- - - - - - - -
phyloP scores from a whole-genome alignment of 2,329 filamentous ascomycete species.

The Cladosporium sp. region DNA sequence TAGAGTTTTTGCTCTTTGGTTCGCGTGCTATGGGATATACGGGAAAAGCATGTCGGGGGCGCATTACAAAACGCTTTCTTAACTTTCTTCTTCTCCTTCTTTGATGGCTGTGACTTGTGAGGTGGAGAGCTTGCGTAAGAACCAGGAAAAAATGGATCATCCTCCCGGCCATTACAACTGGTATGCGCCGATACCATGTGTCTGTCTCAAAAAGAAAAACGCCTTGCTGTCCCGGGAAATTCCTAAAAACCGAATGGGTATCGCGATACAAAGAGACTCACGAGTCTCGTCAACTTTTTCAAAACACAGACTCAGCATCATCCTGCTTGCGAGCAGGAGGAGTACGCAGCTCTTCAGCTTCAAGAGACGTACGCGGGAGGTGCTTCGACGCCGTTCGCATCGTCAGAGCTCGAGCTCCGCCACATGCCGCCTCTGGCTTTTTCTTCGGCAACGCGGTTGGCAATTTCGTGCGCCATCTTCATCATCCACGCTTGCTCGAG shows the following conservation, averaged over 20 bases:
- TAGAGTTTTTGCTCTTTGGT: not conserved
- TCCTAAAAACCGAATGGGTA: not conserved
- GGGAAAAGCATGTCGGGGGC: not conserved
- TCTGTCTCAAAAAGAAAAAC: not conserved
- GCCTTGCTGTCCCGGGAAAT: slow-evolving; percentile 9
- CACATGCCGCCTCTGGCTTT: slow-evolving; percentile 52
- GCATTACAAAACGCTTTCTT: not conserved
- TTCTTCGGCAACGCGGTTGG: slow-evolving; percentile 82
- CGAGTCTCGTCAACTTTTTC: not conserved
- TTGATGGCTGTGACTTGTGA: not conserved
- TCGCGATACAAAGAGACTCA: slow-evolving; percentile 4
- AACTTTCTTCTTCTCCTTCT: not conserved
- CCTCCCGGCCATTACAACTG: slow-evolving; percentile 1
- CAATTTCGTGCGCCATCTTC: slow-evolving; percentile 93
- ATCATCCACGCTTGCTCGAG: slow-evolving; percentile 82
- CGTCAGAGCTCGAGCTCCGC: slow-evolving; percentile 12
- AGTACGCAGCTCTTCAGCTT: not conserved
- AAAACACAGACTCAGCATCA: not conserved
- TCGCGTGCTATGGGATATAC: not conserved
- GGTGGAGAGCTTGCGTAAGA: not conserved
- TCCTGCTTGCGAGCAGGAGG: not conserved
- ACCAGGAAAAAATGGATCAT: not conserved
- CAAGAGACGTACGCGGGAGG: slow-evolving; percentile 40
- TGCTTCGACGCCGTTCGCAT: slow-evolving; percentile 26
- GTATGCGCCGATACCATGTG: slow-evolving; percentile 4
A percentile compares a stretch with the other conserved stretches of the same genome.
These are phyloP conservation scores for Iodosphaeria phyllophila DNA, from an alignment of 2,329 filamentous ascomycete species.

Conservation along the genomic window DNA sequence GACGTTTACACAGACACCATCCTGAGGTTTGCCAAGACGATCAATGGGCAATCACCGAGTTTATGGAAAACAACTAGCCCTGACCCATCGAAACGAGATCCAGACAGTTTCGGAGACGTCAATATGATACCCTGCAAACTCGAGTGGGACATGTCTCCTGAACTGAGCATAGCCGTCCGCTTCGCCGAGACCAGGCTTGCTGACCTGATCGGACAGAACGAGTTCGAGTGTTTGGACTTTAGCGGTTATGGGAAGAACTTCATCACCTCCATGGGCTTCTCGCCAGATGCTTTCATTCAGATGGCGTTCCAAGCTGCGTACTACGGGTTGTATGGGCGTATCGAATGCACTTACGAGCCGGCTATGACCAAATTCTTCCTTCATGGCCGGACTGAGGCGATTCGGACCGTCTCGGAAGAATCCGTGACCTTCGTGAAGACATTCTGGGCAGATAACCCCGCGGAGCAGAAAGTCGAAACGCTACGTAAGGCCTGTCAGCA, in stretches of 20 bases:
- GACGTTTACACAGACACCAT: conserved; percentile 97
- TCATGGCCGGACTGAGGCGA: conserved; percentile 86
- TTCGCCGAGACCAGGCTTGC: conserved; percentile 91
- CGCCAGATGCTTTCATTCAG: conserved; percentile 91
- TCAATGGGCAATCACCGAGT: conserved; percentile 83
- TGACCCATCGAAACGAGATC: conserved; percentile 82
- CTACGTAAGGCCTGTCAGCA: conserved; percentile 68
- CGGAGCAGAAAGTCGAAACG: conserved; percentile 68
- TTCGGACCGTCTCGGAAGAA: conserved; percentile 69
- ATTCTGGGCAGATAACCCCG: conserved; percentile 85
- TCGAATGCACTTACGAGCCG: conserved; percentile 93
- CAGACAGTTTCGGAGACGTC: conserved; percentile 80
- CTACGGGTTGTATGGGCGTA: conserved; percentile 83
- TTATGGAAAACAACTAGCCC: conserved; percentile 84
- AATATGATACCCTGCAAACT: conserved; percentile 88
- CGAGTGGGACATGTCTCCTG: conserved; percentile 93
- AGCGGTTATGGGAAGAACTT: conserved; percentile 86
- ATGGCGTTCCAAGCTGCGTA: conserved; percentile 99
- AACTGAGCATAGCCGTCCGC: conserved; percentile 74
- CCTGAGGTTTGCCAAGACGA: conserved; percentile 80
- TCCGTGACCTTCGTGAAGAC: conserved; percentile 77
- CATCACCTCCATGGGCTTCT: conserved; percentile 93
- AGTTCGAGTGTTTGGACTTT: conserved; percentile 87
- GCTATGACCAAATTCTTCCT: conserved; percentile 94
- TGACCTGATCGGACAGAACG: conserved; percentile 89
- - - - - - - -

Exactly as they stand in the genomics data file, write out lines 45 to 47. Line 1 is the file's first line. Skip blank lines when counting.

- AATATGATACCCTGCAAACT: conserved; percentile 88
- CGAGTGGGACATGTCTCCTG: conserved; percentile 93
- AGCGGTTATGGGAAGAACTT: conserved; percentile 86